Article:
Doers Are Quick To Listen And Slow To Speak

Doers - medium

Our capacity to listen is greater than our ability to speak. So why is it, then, that we yearn to be great speakers rather than good listeners?

To know that you’ve been heard is one of the most confirming feelings you’ll ever have. Sadly though, paying full attention while someone else is speaking requires more effort than most of us are prepared to invest. Perhaps it’s time to upgrade your listening skills.

The purpose of the React—Respond—Reflect model is to encourage more listening and less speaking during interpersonal communications. Applying this model to your everyday conversations with friends, family and co-workers will put you on the path to becoming a more effective listener.

REACT: Suppress first impressions or impulses

The temptation to react when the speaker says something that stimulates your mind is natural, but it should be held in check to encourage the speaker to continue. Expressing your thoughts prematurely shifts the focus away from the speaker to you and discourages rather than encourages further exploration of the issue.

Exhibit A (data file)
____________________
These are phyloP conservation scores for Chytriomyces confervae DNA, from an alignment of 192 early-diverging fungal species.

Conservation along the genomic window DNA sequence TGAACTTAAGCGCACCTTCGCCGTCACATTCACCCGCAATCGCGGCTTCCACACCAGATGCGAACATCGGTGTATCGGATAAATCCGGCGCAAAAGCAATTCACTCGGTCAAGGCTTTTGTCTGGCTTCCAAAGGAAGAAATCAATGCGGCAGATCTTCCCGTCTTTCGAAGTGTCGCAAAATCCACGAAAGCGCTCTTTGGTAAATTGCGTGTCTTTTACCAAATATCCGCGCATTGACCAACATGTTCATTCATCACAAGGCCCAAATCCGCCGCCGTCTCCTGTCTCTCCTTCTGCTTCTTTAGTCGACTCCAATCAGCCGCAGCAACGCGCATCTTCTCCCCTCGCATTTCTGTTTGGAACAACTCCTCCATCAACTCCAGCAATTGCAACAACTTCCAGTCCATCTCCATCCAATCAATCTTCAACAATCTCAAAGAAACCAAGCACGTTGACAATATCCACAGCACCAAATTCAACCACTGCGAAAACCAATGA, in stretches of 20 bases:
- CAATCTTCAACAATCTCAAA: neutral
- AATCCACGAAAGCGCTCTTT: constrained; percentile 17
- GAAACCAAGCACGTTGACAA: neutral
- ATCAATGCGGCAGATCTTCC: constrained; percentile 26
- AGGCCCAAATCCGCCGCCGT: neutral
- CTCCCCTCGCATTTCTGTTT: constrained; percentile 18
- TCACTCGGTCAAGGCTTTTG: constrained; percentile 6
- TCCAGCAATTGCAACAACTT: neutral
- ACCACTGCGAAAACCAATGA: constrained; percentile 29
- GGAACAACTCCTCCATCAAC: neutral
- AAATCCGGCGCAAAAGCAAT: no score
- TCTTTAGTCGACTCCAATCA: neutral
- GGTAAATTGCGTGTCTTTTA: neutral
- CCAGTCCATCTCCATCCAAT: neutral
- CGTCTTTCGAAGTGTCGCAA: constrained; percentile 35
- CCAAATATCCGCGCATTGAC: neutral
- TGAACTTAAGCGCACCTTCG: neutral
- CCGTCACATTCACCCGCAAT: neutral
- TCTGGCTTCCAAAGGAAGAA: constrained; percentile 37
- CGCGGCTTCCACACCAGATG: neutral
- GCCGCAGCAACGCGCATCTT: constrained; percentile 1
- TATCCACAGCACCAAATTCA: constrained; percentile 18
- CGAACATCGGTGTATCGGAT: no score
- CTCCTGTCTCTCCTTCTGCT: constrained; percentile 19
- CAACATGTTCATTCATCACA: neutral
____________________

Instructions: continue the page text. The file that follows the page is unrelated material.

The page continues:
RESPOND: Answer positively or affirmatively

The appropriate time to respond will become obvious once the speaker has expressed what is foremost on his or her mind. Affirmative responses not only acknowledge that you’ve heard what’s been said thus far, but also encourage the speaker to respond more openly to your questions and concerns.

REFLECT: Suggest alternatives or resolutions

The opportunity to reflect on alternative outcomes and explore potential solutions will surface when critical judgment is suspended and the dialogue is free flowing between you and the speaker. At this point you can hold up the mirror so you both can see the situation through the eyes of the other.


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